U of C allows alumni to keep student e-mail account

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Starting later this year, the University of Calgary will offer future alumni the option to retain their e-mails after graduation.

"This is a way that the university can help alumni stay connected to the school and to each other," said Alumni Relations senior communications manager Matthew Fox.

Future alumni will have the option to access their e-mail for as long as they see fit.

The Information Technology department and the Alumni Association will provide the webmail service which can be accessed remotely.

"There aren't any huge costs associated with this," said Fox. "The service will be free to university alumni."

After the university surveyed past graduates it was found that more then half of the graduates wanted an e-mail program that would let them keep their mail addresses for life, said Fox.

"This is something that past graduates have wanted," he said. "A way that the university can help them stay connected to the school and to each other."

In the future, keeping university e-mail addresses will make reconnecting with old friends easy and enable graduates to stay connected to their university. The U of C alumni team facilitates connections between the alumni and university.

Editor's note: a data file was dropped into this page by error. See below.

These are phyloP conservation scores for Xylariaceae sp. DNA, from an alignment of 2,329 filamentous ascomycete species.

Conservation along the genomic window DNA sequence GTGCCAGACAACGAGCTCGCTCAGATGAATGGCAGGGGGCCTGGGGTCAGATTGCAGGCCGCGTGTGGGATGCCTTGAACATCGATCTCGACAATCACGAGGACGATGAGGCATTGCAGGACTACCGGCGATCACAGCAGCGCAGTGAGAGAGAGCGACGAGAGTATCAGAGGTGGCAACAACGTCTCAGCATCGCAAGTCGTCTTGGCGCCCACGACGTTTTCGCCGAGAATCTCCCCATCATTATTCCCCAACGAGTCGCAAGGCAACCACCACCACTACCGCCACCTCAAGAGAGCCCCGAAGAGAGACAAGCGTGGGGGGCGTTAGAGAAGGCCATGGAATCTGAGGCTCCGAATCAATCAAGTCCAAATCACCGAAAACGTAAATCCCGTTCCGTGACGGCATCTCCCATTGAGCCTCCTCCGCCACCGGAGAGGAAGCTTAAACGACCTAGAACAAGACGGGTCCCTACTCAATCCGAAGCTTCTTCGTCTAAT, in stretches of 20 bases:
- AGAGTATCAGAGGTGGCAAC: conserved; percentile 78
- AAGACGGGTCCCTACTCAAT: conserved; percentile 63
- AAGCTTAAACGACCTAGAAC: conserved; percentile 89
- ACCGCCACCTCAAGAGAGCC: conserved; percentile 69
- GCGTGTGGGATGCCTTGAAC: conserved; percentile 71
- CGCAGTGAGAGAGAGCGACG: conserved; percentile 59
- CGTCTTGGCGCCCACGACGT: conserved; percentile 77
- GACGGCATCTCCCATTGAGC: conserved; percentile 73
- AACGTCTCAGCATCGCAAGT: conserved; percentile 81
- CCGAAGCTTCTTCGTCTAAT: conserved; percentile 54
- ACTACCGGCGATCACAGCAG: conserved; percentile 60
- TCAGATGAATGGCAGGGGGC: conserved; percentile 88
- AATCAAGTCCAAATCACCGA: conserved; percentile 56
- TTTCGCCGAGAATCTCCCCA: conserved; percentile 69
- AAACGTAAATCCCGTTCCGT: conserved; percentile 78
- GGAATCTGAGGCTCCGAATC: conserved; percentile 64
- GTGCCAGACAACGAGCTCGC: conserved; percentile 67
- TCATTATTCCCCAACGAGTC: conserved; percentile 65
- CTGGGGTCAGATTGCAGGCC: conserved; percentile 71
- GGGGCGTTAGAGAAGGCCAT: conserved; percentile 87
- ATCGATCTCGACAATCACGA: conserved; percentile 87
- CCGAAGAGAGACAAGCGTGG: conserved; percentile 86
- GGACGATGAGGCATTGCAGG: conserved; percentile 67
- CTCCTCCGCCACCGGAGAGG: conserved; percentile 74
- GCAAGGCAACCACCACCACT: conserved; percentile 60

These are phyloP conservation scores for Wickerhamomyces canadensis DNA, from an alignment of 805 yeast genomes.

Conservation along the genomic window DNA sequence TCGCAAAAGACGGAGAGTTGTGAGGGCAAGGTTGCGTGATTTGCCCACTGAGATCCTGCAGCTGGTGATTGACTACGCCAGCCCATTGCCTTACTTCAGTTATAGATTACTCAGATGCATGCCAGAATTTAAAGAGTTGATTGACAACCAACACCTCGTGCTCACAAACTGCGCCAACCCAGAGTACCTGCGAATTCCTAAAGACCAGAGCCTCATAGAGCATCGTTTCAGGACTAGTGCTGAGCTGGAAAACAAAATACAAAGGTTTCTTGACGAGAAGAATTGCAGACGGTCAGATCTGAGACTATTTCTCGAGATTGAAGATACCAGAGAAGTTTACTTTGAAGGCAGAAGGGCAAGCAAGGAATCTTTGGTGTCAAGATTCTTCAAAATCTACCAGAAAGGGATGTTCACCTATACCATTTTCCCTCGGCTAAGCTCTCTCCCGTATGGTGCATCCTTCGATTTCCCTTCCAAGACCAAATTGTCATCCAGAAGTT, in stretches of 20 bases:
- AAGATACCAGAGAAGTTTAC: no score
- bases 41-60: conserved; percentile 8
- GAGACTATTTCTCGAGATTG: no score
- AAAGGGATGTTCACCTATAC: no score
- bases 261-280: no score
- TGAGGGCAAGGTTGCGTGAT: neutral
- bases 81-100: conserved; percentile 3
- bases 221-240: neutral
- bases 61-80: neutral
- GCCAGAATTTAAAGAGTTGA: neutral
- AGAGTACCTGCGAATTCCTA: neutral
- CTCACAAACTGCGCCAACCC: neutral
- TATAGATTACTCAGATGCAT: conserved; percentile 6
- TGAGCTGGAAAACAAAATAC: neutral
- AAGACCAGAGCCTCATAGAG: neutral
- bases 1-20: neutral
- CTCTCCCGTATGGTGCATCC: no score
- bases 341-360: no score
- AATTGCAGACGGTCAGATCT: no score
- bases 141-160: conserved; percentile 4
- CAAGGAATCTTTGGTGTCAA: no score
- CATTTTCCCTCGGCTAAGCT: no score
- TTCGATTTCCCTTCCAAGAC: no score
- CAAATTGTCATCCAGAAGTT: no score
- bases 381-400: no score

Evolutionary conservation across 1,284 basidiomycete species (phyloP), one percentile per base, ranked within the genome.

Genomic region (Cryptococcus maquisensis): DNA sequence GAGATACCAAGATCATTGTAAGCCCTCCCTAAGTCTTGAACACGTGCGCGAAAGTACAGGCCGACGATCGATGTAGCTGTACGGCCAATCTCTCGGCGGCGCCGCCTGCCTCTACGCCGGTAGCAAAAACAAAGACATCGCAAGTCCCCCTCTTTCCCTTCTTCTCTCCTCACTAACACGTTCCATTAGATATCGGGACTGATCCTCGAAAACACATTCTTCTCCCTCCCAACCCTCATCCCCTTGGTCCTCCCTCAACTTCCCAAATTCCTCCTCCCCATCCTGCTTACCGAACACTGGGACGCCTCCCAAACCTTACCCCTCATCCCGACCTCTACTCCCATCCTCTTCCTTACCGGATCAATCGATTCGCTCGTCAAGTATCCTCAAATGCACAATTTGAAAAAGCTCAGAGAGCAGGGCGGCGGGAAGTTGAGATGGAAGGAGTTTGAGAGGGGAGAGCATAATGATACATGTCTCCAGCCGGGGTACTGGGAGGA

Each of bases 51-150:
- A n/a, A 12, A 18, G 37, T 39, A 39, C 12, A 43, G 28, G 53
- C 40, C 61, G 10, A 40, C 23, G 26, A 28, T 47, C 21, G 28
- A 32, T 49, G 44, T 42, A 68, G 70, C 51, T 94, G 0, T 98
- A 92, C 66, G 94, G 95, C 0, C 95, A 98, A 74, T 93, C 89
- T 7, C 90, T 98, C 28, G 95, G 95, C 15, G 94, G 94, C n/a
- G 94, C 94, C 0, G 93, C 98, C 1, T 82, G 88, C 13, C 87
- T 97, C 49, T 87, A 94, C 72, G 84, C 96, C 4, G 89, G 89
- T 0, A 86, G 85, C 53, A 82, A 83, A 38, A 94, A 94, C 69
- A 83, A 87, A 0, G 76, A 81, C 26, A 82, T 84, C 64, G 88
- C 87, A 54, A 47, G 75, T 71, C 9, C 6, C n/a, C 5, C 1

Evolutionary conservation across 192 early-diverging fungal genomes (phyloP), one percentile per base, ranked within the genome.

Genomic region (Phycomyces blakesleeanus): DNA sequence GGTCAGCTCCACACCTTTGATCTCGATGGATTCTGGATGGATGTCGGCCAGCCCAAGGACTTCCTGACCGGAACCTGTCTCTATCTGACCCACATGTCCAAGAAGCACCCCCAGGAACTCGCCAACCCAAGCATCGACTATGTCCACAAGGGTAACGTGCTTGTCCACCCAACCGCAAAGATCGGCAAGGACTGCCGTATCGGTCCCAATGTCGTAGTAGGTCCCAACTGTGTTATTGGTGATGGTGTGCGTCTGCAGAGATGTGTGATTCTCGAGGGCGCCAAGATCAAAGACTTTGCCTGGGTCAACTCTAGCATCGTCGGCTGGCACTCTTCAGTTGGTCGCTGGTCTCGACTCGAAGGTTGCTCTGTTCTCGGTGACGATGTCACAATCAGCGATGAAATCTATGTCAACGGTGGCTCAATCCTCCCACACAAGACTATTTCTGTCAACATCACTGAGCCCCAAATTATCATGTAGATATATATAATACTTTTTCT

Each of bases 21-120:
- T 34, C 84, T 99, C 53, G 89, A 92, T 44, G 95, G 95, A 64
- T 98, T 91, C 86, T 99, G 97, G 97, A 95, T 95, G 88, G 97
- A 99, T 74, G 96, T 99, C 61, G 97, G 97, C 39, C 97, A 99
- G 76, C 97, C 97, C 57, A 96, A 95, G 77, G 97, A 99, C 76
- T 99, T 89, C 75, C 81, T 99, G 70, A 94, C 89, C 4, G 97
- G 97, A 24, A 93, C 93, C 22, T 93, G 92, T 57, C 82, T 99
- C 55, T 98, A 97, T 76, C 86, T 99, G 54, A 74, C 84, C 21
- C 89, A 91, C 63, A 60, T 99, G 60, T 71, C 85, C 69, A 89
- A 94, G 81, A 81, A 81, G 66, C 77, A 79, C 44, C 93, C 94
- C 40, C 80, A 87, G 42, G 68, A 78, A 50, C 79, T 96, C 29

The Email for Life program, which is still in development, will be available before the end of 2009.

"We see this as a benefit to keep younger alumni engaged in their university," said Fox. "We're happy to do anything we can to help retain those connections."





\"The service will be free to university alumni.\"

This is, of course, bullshit.

Quoting Alumni Services just a year and a half later:

\"Based on your feedback, we are pleased to offer a program to retain your Webmail.

For only $60 you can keep your Webmail account active for one year.\"


Thanks, UofC! Good thing I\'ve long since transitioned all of my email to webmail services that don\'t take two minutes to load and don\'t cap your storage capacity at 1/7th that of a single CD-ROM disc.

I really don\'t care that much, but my inner techie is frustrated by the half-assedness of this n00bery. Either provide services to your students that actually work, or outsource them to somebody who *can*.